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Broadway’s Future Post COVID-19

Photo by Vlah Dumitru on Unsplash
Photo by Vlah Dumitru on Unsplash

Theatre has always been a dying art form. It’s meant to be that way. After all it is a reflection of life: eternally cyclical. In the COVID-19 era though, it seems the theatre industry’s livelihood is hanging on by a continually thinning shred of hope. And in some ways I am admittedly oddly grateful for this time of pause. Regardless, the once timeless saying, “The show must go on” no longer rings completely true. 

Broadway houses are currently dark. Small theatres and studio spaces throughout NYC are slowly closing their doors for good. While Trump can throw a presidential tantrum over a 6,000+ turnout to his rally during a time of quarantine, such a turnout is essentially unheard of in the theatre industry. By CDC guidelines, theatres are one of the highest risk areas in the face of COVID-19. The average Broadway house has 500+ seats which are undeniably closely packed together. Prior to coronavirus it was already hard enough to fill every seat (Tickets are expensive; making theatre is expensive. It’s a problem.), and now it would just be unsafe.  

Originally Broadway League has announced a potential re-open date to come sometime after Labor Day this year. Now it is official that Broadway will remain dark through the rest of 2020. Beyond the dark Broadway houses, many smaller theatre companies have either cancelled their current seasons or re-adjusted their current programming in order to be broadcast on video services like Zoom.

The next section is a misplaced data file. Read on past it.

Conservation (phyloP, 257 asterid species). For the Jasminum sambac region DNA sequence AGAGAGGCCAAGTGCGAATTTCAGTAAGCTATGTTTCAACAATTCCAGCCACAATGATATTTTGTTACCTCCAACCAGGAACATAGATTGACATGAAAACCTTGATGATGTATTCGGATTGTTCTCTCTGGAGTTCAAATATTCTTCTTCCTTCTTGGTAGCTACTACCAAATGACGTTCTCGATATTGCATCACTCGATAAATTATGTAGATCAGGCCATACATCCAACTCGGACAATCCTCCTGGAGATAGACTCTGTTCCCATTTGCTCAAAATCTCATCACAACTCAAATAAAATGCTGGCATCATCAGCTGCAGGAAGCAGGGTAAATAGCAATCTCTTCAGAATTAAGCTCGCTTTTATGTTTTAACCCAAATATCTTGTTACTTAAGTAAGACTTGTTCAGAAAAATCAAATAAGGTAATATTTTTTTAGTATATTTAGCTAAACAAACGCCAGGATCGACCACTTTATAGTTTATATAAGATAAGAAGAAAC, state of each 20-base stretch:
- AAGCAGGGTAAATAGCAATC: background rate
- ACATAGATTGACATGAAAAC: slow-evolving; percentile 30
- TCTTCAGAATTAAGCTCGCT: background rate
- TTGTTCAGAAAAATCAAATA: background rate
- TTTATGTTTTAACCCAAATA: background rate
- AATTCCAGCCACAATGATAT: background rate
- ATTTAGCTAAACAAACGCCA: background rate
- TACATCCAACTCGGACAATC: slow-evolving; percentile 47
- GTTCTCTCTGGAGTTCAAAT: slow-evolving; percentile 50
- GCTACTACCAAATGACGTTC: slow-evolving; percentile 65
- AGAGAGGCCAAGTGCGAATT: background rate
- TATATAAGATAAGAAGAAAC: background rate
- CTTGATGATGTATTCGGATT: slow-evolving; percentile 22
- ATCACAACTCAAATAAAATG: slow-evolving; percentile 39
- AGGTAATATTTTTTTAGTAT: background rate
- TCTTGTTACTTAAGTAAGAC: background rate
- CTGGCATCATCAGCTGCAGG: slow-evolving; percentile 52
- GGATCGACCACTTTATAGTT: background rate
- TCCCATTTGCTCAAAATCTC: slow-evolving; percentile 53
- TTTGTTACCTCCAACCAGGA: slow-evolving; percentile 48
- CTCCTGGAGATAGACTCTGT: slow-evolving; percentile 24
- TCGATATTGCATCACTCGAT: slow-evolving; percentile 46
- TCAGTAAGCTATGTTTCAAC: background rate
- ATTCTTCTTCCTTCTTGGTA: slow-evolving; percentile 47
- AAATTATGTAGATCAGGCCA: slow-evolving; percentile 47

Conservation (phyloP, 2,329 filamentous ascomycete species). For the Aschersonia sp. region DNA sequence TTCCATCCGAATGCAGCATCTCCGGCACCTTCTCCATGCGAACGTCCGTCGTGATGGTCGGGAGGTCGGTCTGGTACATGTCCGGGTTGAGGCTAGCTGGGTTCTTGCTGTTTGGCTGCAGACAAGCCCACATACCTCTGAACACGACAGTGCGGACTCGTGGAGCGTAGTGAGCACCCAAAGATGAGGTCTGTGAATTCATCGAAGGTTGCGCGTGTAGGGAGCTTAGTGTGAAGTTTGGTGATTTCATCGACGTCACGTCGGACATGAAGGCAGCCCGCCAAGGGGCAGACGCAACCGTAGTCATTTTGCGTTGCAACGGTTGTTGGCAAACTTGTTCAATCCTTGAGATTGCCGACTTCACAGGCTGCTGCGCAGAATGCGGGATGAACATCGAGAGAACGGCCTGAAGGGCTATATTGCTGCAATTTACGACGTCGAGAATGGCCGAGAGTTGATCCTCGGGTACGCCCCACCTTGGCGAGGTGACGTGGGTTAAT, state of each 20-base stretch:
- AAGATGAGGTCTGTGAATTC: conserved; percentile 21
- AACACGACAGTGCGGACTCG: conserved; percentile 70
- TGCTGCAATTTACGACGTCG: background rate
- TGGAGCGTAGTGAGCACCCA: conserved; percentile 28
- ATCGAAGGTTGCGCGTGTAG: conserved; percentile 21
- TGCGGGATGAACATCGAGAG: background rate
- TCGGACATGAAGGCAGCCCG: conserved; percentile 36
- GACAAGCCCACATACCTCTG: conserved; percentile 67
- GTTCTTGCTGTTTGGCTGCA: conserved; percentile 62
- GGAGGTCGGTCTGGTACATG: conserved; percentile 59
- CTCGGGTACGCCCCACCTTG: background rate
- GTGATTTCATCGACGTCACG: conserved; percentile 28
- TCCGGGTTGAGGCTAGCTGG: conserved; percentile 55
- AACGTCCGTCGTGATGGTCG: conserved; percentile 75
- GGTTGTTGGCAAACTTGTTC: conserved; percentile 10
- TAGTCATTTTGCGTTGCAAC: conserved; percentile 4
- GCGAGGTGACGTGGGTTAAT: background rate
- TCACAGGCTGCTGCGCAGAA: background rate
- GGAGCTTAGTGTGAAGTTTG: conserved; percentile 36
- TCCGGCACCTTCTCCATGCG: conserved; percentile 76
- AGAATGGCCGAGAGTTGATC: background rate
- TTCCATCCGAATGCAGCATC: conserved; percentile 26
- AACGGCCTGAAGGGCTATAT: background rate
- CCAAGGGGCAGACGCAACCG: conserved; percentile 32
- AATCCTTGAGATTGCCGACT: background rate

That’s where this conversation really starts, with the importance of live audiences. 


Making theatre is a collaborative process where a group of people build a new world together. The common notion that theatre is magical can come from its conception alone. At its best, theatre combines multitudes to create something completely new and one of a kind.

Theatre is salad: an incongruous mixture, and its incongruity is actually exactly what makes it work. Theatre is a massive juxtaposition. For example, it’s staged but it feels real. Everything is orchestrated to appear naturally spontaneous. Theatre’s artifice is its life force and a live audience sustains that night after night. 

A live audience is a critical component to the making of theatre. Every performer and every thing on the stage is meant to be in conversation with the audience. Live performance is an exchange of energies between performers, audiences and, often, current events.  Live audiences keep the performers fresh, and current events can easily change the impact of the text. No performance is ever exactly alike.

Yes, theatre can still happen in real time on video services like Zoom. But the collective experience of real time shared under the same roof disappears. Sharing emotions of joy, pain, and everything between with a mass group of, essentially, strangers is a powerful experience. 

This shared experience is exactly what differentiates theatre from other storytelling mediums like film and television. And yet, this shared experience is exactly what now presents a threat to our physical health.   


Now, what about our mental health?